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Citizens of a rural town come together to save and revamp the only grocery store in place

The next grocery store is 15 miles away. Luckily, the Royal Supermart is here to stay thanks to the citizens and their community spirit.

Citizens of a rural town come together to save and revamp the only grocery store in place
Cover Image Source: Facebook/conerstonecommunitywellness

We’ve always been taught how unity is important and has a life-changing impact on our lives and the lives of others. The whole idea of a community approach has been a long-encouraged one for a strong reason. When we come together to do something, we see results because it is our united effort that breaks through all barriers. A heartwarming story was shared by The Washington Post about a small rural town that managed to unitedly save their only grocery store.



 

 

The story goes back to 1940 when 69-year-old John Winger’s father opened the Royal SuperMart in the small town of Sheffield. Like any other small town, this store set up its roots and served as a bonding spot for the Sheffield residents. In 1985, Winger took over the store and continued the legacy of being one of the trusted grocers for the town. However, in the last few years, he had made plans to retire but found no one to take over the store. The article mentioned that the Royal SuperMart was the only store standing and the next grocery store was 15 miles away and Winger couldn’t bear the thought of leaving the town people without a store to rely on.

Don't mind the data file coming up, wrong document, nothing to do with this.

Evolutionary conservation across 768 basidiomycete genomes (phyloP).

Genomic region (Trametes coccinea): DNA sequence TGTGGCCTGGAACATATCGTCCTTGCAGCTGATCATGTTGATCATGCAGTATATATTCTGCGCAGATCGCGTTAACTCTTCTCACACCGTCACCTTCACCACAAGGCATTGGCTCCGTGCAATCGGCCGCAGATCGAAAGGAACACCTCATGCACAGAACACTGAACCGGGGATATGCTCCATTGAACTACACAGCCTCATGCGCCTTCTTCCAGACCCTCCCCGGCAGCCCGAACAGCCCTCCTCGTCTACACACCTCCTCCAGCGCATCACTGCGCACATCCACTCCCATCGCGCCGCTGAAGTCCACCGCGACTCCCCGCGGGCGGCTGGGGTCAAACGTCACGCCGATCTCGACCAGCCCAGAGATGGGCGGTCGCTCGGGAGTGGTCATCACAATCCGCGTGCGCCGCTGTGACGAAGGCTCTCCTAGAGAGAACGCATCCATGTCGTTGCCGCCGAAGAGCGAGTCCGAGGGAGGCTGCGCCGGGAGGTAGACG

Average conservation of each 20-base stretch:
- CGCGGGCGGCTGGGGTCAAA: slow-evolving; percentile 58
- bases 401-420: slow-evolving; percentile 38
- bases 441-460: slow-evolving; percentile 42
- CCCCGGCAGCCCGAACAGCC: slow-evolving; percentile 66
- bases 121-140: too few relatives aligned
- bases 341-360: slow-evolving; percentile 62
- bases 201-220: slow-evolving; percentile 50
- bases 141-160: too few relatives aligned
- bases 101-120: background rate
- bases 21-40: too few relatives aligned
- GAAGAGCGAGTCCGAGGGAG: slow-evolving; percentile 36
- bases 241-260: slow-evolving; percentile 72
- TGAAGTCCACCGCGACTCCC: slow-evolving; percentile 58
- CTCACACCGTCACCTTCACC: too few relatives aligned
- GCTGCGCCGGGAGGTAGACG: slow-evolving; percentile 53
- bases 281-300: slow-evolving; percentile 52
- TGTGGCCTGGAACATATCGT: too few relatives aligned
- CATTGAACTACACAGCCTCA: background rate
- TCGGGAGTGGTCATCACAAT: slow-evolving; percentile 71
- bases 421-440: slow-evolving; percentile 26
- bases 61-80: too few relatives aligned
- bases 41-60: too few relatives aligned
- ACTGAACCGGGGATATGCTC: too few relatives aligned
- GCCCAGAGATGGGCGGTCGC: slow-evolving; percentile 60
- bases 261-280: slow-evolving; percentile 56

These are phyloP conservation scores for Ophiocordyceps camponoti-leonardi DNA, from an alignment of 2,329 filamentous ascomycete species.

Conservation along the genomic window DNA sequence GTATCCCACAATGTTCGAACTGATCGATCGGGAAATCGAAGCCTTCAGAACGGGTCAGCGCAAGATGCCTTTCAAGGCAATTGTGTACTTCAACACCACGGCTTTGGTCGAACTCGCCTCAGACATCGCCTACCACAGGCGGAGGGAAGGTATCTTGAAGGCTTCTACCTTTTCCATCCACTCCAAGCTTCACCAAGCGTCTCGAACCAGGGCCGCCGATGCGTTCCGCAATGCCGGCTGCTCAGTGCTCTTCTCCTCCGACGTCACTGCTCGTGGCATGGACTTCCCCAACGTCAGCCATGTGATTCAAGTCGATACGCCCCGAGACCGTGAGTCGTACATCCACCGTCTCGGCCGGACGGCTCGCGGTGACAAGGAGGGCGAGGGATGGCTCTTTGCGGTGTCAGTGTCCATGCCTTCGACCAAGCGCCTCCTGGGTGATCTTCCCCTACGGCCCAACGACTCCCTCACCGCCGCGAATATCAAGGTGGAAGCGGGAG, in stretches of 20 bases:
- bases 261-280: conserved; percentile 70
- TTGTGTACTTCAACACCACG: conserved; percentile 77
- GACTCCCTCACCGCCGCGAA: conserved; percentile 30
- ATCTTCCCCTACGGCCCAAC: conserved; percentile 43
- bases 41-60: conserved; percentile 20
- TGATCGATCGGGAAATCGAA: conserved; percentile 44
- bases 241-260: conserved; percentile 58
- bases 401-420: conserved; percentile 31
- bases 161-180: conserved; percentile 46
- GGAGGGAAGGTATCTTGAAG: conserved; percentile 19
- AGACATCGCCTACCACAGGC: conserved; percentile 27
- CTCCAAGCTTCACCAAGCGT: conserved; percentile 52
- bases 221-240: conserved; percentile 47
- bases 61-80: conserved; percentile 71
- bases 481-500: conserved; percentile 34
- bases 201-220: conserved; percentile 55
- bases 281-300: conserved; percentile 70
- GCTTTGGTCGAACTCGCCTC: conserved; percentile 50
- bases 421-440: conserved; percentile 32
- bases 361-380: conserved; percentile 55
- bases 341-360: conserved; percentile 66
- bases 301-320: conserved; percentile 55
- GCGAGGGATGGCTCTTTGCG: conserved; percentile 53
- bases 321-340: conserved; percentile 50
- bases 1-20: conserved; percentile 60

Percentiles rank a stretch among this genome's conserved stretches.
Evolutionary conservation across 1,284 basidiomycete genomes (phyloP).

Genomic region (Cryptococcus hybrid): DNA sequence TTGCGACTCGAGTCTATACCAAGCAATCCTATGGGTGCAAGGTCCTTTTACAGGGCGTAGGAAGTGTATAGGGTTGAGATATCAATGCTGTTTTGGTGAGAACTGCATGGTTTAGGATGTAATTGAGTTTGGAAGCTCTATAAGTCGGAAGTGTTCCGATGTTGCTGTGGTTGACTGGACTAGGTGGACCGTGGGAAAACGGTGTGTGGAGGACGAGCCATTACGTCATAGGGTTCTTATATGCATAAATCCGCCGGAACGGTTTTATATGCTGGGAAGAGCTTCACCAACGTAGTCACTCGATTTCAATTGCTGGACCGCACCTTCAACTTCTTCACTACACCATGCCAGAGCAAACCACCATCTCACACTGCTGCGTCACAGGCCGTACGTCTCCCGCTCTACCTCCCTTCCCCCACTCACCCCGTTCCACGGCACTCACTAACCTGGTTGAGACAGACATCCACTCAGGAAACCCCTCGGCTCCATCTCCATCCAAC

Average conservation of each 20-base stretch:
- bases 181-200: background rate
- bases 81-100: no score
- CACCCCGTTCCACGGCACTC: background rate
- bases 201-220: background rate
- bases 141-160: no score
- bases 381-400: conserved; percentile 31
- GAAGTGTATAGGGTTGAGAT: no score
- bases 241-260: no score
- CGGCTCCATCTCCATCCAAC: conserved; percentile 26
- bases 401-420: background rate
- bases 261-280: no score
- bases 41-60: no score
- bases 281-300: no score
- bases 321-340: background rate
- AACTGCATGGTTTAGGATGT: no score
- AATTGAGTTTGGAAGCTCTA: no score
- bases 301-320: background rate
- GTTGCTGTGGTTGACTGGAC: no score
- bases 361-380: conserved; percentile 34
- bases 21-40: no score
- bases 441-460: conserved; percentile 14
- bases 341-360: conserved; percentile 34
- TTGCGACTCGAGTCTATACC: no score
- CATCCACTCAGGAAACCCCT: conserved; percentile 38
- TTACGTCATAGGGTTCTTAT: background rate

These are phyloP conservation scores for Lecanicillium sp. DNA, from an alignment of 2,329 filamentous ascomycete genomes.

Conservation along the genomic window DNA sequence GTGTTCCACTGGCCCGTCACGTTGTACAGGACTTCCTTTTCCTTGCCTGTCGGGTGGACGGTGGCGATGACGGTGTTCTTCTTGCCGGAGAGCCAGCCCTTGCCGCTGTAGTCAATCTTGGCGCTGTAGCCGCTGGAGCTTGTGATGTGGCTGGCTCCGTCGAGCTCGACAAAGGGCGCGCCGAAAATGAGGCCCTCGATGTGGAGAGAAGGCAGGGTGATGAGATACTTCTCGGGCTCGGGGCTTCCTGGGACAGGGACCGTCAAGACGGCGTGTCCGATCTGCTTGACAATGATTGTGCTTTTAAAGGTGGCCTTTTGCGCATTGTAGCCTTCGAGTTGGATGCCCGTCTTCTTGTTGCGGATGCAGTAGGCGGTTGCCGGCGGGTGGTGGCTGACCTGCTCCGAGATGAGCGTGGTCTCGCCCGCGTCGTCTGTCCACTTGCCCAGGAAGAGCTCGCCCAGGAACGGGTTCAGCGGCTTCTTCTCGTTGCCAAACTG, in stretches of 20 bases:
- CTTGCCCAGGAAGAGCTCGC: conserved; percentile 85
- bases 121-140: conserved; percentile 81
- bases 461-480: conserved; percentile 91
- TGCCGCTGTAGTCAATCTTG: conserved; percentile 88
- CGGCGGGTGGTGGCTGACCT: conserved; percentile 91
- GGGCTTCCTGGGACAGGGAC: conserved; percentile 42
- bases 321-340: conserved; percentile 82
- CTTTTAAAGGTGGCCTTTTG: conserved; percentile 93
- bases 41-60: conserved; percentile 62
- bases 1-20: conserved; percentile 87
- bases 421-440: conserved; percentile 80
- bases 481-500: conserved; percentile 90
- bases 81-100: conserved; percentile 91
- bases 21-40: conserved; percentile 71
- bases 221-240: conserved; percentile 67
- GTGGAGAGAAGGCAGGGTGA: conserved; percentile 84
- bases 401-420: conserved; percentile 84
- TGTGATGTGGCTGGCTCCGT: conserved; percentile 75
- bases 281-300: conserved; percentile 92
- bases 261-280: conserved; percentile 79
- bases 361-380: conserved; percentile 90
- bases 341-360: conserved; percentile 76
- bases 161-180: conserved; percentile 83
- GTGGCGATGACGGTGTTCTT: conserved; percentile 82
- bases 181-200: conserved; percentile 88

He put up the store for sale some time ago. On pondering further, he realized that the buyer wouldn't necessarily maintain the grocery store and would probably break it down. Winger and the people were in a dilemma and that’s where hope shined. One of the residents, Elizabeth Pratt, who had been living in Sheffield for over 12 years, came into the picture. She understood Winger’s indecisiveness and wanted to help. She said, “It’s very hard in a small town to feel like you’re abandoning your community in that way. He was hanging on, as long as he could.”



 

Pratt then offered to raise money through her non-profit center. The idea was that Cornerstone Community Wellness would raise money and convert the store into an expanded supermarket for better efficiency. This was a win-win situation for Winger and Sheffield and the town was well supportive. In just a few months, the community with the help of the organization was able to raise $500,000. This was more than enough to buy the property and revamp it into something more socially active and wonderful. “Raising half a million dollars in a small rural community, that was huge. People stepped up,” said Mary Lanham, the village president of Sheffield.



 

Though the store turned big and accommodating, it carried the same name as it did in the 90s. The reason for this was explained on their new website “Big box stores exist, but we don’t think ‘super’ is an overstatement. Don’t think of ‘super’ as in size. We are super fun (at least we think so), super kind, super at meeting the small town needs.” Pratt said, “Rural grocery stores are economic anchors.” However, it’s a lot more. The store is an extended platform for the community to come together and bond, grow in its richness and fend for itself without having to depend on neighboring towns. 



 

Apart from providing donations, the townspeople contributed their time as well. They took up responsibilities to keep the Royal Supermart alive and enhance it further. Matthew Lanham, who grew up in Sheffield and now lives in D.C., was eager to pitch in. He said, “The store is the focal point of the community.” Winger is semi-retired and still runs his appliance shop locally. He said, “I couldn’t be happier,” as his family legacy lives on and the townspeople enjoy fresh groceries as they always have.


 
 
 
 
 
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A post shared by Cornerstone Community Wellness (@cornerstonecommunitywellness)


 

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